He died ten years ago today.
It has been ten years since George Harrison passed away. While cancer claimed him at the age of 58, he left behind a treasure trove of songs worthy of our lasting attention whether they appeared on Beatles records, on his solo albums, or with other collaborators. A quiet Beatle he was not. So here are my ten favorite George Harrison songs.
Co-written with Eric Clapton, “Badge” appears on Cream’s final album Goodbye which was released in 1969. Harrison contributes a memorable guitar solo. It wasn’t the first time Harrison and Clapton had collaborated and it would not be the last.
Who knew that Harrison would pen the Beatles’ first and most enduring protest song? This was Harrison’s response to the 98% super tax imposed on Britain’s wealthiest citizens by the Labour government of Harold Wilson. Granted, it was John Lennon who suggested that Wilson and Conservative Party leader Edward Heath be named in the song. But the anger and derision in the song was all Harrison’s:
In those days we paid 19 shillings and sixpence [96p] out of every pound, and with supertax and surtax and tax-tax it was ridiculous — a heavy penalty to pay for making money. That was a big turn-off for Britain. Anybody who ever made any money moved to America or somewhere else.
The policy would force fellow Beatle Ringo Starr, the Rolling Stones as well as British actors like Michael Caine and Roger Moore to leave the U.K. and become tax exiles in the United States or other parts of Europe. Ironically, Harrison would remain a British resident.
The opening song on the Beatles’ 1966 album Revolver, “Taxman” has long been a favorite of conservatives and ranked number two on John J. Miller’s list of the fifty greatest conservative rock songs. Only “Won’t Get Fooled Again” by the Who kept it from the top spot. But given President Obama’s soak the rich policies, if Miller were to update the list perhaps it would hit number one.
8. Old Brown
This Harrison composition was recorded in 1969 and was a B-side for John Lennon’s “The Ballad of John & Yoko.” “Old Brown Shoe” starts with an interesting bass/piano intro, met by muffled vocals and a great guitar solo. Yet another in a long line of underappreciated gems Harrison wrote in the shadows of Lennon-McCartney.
This song appeared on their 1968 double LP The Beatles (a.k.a. The White Album) and was inspired by Eric Clapton’s chocolate cravings. However, the lyrics to “Savoy Truffle” sour both with Clapton’s stomach and when Harrison turns his attention to Paul McCartney’s “Ob-La-Di, Ob-La-Da,” which appeared earlier on The White Album. I think it’s safe to say that this is the only song in the history of rock ‘n’ roll that makes reference to Montelimar.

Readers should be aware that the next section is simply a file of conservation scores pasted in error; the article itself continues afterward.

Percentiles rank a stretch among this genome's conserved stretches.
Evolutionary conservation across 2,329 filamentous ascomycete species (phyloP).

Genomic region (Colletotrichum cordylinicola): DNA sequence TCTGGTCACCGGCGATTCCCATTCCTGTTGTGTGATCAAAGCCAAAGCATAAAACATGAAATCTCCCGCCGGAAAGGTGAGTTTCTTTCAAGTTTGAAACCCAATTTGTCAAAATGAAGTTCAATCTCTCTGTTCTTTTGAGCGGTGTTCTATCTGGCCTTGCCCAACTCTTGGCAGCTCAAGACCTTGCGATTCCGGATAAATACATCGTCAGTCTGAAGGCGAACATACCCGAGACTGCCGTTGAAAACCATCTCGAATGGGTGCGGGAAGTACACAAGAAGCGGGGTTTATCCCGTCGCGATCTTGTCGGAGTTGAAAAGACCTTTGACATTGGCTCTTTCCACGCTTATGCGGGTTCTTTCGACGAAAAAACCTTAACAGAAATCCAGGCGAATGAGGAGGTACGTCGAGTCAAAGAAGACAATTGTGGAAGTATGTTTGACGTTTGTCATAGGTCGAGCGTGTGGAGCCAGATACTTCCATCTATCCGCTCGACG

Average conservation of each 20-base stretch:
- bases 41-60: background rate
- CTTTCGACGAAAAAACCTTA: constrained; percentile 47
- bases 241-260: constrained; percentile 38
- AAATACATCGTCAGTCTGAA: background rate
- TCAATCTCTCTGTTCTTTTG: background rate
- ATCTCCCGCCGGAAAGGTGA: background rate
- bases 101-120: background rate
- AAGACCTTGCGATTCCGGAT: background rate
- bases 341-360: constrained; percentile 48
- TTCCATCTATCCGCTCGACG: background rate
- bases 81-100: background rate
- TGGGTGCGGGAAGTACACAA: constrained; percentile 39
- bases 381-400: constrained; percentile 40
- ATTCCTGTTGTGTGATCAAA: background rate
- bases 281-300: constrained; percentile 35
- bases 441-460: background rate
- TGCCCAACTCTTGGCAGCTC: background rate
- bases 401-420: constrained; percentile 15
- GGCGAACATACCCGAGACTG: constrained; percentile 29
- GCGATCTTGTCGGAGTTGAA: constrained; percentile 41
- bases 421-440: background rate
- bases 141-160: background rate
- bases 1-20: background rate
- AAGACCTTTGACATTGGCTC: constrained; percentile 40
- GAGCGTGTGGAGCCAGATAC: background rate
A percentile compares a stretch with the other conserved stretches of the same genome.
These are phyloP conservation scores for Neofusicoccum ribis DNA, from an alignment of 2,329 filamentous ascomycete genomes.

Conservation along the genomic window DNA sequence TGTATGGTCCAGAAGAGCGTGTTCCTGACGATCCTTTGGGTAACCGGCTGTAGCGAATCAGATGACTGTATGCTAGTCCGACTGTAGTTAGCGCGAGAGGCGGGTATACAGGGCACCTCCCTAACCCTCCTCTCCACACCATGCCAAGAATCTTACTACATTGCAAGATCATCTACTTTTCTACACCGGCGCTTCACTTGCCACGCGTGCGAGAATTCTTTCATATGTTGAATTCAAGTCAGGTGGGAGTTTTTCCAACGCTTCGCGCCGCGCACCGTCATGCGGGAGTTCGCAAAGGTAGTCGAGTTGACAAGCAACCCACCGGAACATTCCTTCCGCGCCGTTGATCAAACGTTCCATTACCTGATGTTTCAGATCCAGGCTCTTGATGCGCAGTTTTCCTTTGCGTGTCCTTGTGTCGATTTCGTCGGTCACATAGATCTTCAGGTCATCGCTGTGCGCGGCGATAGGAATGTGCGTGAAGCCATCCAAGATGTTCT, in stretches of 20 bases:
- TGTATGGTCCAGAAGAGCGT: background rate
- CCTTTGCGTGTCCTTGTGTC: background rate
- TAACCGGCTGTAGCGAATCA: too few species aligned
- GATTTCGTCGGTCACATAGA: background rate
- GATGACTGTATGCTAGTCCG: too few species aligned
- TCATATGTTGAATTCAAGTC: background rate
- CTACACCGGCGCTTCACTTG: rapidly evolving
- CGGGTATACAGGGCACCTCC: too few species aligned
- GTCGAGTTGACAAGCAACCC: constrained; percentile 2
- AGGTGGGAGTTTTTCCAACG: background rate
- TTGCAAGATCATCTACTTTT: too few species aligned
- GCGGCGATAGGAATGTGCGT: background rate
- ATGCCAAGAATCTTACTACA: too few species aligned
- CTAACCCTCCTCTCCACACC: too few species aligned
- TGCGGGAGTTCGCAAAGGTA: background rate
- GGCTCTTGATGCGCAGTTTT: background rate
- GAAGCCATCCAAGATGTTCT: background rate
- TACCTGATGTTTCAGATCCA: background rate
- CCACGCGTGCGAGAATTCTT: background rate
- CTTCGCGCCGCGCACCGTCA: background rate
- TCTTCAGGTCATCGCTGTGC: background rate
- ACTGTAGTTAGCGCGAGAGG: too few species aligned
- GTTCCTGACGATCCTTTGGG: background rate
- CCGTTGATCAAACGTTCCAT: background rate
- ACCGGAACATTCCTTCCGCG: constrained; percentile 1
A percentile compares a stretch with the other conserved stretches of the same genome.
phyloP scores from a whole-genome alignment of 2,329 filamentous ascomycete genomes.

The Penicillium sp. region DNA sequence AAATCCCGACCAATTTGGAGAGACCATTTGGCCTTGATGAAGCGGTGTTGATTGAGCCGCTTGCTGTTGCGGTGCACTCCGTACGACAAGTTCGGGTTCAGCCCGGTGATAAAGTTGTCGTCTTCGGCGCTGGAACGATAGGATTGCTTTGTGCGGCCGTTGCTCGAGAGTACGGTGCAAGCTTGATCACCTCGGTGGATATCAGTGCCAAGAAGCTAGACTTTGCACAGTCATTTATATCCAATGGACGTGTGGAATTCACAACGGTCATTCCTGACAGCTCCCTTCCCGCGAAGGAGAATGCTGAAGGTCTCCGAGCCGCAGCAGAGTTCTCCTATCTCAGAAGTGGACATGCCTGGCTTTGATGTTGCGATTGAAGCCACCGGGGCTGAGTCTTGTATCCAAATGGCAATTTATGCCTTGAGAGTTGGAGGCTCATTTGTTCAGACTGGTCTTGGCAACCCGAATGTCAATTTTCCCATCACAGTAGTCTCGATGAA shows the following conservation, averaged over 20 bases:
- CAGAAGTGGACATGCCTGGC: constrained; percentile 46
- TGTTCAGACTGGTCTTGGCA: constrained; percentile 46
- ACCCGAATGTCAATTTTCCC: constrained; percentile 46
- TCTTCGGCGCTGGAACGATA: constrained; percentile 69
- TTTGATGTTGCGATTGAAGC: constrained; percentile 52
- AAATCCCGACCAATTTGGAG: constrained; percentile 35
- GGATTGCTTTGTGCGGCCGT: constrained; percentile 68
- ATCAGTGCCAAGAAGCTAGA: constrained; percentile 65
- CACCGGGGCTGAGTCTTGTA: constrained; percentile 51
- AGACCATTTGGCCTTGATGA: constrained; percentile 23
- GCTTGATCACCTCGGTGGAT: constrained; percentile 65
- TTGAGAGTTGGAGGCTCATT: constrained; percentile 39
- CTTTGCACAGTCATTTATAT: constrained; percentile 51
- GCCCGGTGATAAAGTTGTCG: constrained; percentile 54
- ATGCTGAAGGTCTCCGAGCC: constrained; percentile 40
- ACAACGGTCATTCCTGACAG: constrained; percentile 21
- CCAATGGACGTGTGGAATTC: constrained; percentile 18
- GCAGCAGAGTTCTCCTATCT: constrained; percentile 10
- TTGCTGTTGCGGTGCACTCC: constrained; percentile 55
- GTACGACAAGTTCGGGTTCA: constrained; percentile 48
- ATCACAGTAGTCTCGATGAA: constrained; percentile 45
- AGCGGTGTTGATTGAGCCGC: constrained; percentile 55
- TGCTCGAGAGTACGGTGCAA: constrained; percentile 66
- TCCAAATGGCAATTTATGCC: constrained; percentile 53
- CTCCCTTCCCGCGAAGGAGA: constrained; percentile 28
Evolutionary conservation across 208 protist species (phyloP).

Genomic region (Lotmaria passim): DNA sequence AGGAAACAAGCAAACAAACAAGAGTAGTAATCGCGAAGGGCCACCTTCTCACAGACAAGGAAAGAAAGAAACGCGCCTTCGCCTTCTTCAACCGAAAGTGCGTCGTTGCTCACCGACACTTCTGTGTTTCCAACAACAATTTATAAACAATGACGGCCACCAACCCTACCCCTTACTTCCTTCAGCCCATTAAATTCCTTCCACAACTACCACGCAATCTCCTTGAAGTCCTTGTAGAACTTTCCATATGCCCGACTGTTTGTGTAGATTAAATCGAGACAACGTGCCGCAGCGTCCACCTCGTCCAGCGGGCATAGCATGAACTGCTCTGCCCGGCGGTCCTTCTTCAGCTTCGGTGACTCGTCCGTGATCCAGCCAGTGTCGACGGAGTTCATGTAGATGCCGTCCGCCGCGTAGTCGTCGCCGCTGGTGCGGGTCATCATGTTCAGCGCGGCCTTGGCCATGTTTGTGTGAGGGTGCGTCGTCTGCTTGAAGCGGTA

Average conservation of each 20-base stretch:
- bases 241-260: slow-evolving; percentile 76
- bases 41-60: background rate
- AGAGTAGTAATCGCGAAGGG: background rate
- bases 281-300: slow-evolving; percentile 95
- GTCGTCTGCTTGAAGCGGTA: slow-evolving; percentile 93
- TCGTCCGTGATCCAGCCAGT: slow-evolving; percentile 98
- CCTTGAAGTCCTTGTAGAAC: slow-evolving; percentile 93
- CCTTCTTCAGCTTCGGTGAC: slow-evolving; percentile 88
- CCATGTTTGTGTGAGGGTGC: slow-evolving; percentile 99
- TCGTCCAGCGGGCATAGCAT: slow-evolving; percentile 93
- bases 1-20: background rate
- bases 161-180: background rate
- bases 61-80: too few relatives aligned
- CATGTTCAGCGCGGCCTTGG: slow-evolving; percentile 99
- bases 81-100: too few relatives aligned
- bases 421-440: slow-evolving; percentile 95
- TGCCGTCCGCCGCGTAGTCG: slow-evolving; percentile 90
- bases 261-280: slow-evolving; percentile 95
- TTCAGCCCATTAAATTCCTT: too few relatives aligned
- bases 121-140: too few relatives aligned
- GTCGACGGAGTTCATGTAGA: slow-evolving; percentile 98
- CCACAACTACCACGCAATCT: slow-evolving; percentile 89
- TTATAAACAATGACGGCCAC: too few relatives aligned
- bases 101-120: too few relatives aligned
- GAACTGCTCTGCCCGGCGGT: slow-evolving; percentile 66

6. The Inner
This was also a B-side (the A-side was McCartney’s “Lady Madonna”). Recorded in 1968 with local musicians in Bombay (now Mumbai) while working on his first solo album Wonderwall. Lennon and McCartney would later add backing vocals. “The Inner Light” is a showcase for Harrison’s love of Indian music and spirituality. The lyrics, “The farther one travels the less one really knows,” have stuck with me.
5. Only a Northern
Here is Harrison at his bitter best. Northern Songs Ltd. was the publisher of the Beatles’ catalogue. While Lennon and McCartney owned 30 percent of the holdings, Harrison and Ringo Starr held less than 2 percent between them. This meant that Lennon and McCartney made more money off of Harrison’s songs than did Harrison. As he put it, “It doesn’t really matter what chords I play/What words I say or time of day it is/As it’s only a Northern Song.” Originally considered for inclusion on Sgt. Pepper’s Lonely Hearts Club Band, it eventually saw the light of day on the Yellow Submarine soundtrack in 1969. I have long enjoyed its over-the-top psychedelic arrangements.
4. I’d Have You
Although many great songs came from Harrison’s landmark 1970 triple solo album All Things Must Pass (i.e. “My Sweet Lord,” “What Is Life,” “Wah-Wah,” “Isn’t it a Pity” and the title track), my favorite song is the lead track, “I’d Have You Anytime.” Harrison co-wrote this song with Bob Dylan. Judging by this early demo, it might have been intended as a duet. However, Dylan does not appear on the final recording although Eric Clapton chimes in on lead guitar.
The second track on side one of their 1969 album Abbey Road, “Something” is the second most covered song in the Beatles’ catalogue aside from “Yesterday.” Its most famous cover was recorded by Frank Sinatra who said, “It’s one of the best love songs I believe to be written in fifty to a hundred years.” There’s nothing more I can add.
2. While My Guitar Gently
Originally intended as an acoustic piece, Lennon & McCartney had little interest in the song until Harrison brought in Eric Clapton to play lead guitar. “While My Guitar Gently Weeps” has become a staple of classic rock and The White Album wouldn’t have been the same without it.
1. Here Comes the
Harrison wrote the song while standing in Eric Clapton’s garden after escaping another tense business meeting with the other Beatles and executives from Apple Records. Leading off side two of Abbey Road, “Here Comes the Sun” never fails to make me feel good. I am far from alone. So with that I’ll end this on a positive note.
A man of faith in a godless age is hitting Americans where it hurts.
Mr. and Mrs. American Spectator Reader, let P.J. O’Rourke talk sense to your kids.
In Britain, defending your property can get you life.
It won’t take long for conservatives to scratch this presidential wannabe off their 2008 scorecard.
Was the President done in by the economy, or by the politics of the economy?